Nicotine administration in humans is known to sharpen attention and to slightly enhance memory. Now scientists, using functional magnetic resonance imaging (MRI), have identified those areas of the brain where nicotine exerts its effects on cognitive skills.
Their findings suggest that nicotine improves attention in smokers by enhancing activation in the posterior cortical and subcortical regions of the brain--areas traditionally associated with visual attention, arousal, and motor activation. This study provides the first evidence that nicotine-induced enhancement of parietal cortex activation is associated with improved attention.
The investigators used functional MRI to visualize nicotine’s effects on the brain during a rapid visual information-processing (RVIP) task -- a task that requires sustained attention and working memory. Fifteen smokers with and without a 21- mg transdermal nicotine patch performed the RVIP task while undergoing MRI screening. The subjects performed the RVIP task twice--once with a placebo patch and once with a nicotine patch--and were scanned during each session. They smoked their last cigarette 15 minutes before performing the RVIP task.
Michelle Person | EurekAlert!
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MPQ scientists achieve long storage times for photonic quantum bits which break the lower bound for direct teleportation in a global quantum network.
Concerning the development of quantum memories for the realization of global quantum networks, scientists of the Quantum Dynamics Division led by Professor...
Researchers have developed a water cloaking concept based on electromagnetic forces that could eliminate an object's wake, greatly reducing its drag while...
Tiny pores at a cell's entryway act as miniature bouncers, letting in some electrically charged atoms--ions--but blocking others. Operating as exquisitely sensitive filters, these "ion channels" play a critical role in biological functions such as muscle contraction and the firing of brain cells.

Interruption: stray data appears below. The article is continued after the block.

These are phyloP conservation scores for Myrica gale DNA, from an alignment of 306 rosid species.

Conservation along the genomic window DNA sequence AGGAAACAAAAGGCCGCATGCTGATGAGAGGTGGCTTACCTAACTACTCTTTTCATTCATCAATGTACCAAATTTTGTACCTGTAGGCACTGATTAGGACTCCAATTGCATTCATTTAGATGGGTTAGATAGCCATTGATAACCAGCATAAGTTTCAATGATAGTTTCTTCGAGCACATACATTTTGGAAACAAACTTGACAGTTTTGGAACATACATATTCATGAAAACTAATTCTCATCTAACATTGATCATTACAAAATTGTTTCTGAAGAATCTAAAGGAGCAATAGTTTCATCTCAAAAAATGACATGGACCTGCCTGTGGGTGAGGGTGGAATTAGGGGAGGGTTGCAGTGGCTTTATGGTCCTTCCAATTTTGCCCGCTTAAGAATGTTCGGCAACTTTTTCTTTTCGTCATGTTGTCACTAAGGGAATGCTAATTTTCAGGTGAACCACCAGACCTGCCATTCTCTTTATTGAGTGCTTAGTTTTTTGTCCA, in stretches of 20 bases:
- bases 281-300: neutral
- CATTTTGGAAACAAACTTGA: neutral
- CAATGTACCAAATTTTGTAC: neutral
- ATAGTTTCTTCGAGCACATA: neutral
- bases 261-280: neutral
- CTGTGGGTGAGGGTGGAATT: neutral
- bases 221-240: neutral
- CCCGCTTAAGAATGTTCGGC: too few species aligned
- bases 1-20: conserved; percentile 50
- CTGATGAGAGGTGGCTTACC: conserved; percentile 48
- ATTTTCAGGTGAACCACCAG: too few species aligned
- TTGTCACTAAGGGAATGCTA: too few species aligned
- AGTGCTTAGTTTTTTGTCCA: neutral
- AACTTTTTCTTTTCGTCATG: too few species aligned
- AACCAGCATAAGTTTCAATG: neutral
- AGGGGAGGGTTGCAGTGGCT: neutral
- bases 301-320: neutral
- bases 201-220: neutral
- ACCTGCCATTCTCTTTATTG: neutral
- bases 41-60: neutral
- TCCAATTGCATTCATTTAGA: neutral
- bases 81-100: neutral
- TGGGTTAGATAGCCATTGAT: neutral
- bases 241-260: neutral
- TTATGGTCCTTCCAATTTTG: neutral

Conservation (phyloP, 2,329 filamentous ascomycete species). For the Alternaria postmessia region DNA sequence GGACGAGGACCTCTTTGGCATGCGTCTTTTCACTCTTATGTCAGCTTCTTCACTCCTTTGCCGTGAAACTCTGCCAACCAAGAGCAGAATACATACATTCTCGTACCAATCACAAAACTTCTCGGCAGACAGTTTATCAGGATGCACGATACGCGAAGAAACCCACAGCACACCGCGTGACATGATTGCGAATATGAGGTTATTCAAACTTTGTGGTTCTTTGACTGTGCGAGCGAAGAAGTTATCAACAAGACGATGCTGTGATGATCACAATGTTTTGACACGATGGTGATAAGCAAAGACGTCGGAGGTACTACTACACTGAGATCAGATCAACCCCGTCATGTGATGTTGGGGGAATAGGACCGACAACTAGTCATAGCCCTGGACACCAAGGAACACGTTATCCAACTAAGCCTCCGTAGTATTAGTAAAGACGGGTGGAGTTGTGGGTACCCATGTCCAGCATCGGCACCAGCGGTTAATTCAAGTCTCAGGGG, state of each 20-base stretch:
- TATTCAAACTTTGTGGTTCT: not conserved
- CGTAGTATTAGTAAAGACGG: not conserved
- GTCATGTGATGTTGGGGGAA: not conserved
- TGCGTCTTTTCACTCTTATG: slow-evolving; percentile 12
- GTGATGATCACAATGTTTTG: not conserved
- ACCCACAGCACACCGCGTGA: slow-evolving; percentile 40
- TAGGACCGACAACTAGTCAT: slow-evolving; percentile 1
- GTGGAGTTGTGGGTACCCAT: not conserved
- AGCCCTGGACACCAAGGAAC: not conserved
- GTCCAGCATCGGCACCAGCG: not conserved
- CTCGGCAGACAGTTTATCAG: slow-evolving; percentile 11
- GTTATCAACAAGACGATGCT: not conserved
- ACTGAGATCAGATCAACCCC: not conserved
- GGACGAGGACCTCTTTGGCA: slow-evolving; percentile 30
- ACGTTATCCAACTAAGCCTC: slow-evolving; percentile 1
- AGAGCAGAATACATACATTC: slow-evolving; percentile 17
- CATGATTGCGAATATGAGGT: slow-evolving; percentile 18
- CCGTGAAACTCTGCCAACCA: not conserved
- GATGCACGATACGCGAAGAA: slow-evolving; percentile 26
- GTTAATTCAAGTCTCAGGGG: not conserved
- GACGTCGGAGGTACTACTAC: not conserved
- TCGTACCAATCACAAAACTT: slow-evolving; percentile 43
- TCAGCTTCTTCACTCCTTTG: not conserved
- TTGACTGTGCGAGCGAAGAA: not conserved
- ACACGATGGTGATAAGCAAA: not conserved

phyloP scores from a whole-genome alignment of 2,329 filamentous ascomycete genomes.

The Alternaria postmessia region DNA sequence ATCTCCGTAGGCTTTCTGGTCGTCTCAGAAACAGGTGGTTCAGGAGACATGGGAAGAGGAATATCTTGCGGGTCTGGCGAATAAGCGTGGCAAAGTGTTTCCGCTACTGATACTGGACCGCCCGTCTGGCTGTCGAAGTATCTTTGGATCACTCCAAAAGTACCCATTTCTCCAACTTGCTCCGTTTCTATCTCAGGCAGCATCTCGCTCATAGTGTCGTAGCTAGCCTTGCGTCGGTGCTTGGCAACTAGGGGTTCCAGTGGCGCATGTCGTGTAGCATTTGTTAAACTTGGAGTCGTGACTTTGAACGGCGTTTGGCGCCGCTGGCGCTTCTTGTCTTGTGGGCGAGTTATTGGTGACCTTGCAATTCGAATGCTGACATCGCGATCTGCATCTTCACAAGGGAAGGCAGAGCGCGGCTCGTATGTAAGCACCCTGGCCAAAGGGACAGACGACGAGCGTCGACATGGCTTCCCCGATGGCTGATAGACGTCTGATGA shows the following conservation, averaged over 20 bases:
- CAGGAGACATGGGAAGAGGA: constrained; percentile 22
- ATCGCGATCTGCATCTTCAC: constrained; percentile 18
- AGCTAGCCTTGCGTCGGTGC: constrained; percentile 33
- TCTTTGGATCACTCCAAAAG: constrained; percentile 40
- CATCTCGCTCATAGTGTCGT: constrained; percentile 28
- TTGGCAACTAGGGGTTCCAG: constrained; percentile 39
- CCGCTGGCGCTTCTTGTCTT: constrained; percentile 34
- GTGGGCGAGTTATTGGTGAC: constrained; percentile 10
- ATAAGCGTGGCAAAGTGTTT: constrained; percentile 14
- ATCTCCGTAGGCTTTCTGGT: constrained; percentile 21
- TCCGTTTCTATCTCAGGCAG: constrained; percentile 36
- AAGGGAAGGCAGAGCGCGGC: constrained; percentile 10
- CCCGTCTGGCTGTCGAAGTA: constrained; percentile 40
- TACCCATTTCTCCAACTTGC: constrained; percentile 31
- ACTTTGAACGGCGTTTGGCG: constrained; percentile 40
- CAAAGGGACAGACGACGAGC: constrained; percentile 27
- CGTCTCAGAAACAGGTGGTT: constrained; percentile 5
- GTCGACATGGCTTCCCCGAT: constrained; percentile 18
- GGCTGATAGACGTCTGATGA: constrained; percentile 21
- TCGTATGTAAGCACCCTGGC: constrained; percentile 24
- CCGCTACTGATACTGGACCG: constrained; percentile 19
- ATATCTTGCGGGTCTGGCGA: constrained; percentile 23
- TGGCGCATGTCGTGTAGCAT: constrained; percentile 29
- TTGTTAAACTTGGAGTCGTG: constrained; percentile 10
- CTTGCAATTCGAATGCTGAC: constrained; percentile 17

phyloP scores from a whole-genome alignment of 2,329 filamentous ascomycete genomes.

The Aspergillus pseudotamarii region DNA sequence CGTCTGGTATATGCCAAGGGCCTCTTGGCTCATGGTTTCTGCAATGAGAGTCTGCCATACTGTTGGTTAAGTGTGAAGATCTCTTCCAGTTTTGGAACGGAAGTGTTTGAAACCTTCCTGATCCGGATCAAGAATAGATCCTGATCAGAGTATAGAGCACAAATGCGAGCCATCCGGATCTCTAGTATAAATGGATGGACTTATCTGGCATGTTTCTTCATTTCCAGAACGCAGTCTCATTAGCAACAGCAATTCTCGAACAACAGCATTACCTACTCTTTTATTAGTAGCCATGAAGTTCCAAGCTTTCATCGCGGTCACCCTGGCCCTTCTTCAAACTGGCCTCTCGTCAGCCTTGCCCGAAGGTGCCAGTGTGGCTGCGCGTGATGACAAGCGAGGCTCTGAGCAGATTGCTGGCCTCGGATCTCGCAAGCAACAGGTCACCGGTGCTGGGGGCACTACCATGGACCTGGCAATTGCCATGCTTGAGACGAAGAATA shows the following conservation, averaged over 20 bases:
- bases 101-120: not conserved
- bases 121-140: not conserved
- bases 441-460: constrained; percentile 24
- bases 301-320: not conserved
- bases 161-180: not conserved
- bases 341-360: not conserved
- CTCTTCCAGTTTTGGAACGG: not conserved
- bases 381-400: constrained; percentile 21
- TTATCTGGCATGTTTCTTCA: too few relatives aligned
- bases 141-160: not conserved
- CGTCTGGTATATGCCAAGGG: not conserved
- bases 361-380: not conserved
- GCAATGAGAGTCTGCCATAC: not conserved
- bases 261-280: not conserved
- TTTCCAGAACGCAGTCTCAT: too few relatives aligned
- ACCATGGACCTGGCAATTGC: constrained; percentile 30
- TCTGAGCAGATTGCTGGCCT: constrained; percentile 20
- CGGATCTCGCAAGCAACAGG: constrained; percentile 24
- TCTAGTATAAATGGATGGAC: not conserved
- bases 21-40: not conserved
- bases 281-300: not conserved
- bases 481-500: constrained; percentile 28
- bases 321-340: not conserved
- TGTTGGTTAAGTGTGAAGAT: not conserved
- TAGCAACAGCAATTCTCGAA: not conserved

To rapidly transport the right ions through the cell membrane, the tiny channels rely on a complex interplay between the ions and surrounding molecules,...
The miniaturization of the current technology of storage media is hindered by fundamental limits of quantum mechanics. A new approach consists in using so-called spin-crossover molecules as the smallest possible storage unit. Similar to normal hard drives, these special molecules can save information via their magnetic state. A research team from Kiel University has now managed to successfully place a new class of spin-crossover molecules onto a surface and to improve the molecule’s storage capacity. The storage density of conventional hard drives could therefore theoretically be increased by more than one hundred fold. The study has been published in the scientific journal Nano Letters.
Over the past few years, the building blocks of storage media have gotten ever smaller. But further miniaturization of the current technology is hindered by...
With innovative experiments, researchers at the Helmholtz-Zentrums Geesthacht and the Technical University Hamburg unravel why tiny metallic structures are extremely strong
Light-weight and simultaneously strong – porous metallic nanomaterials promise interesting applications as, for instance, for future aeroplanes with enhanced...
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14.12.2017 | Life Sciences
14.12.2017 | Life Sciences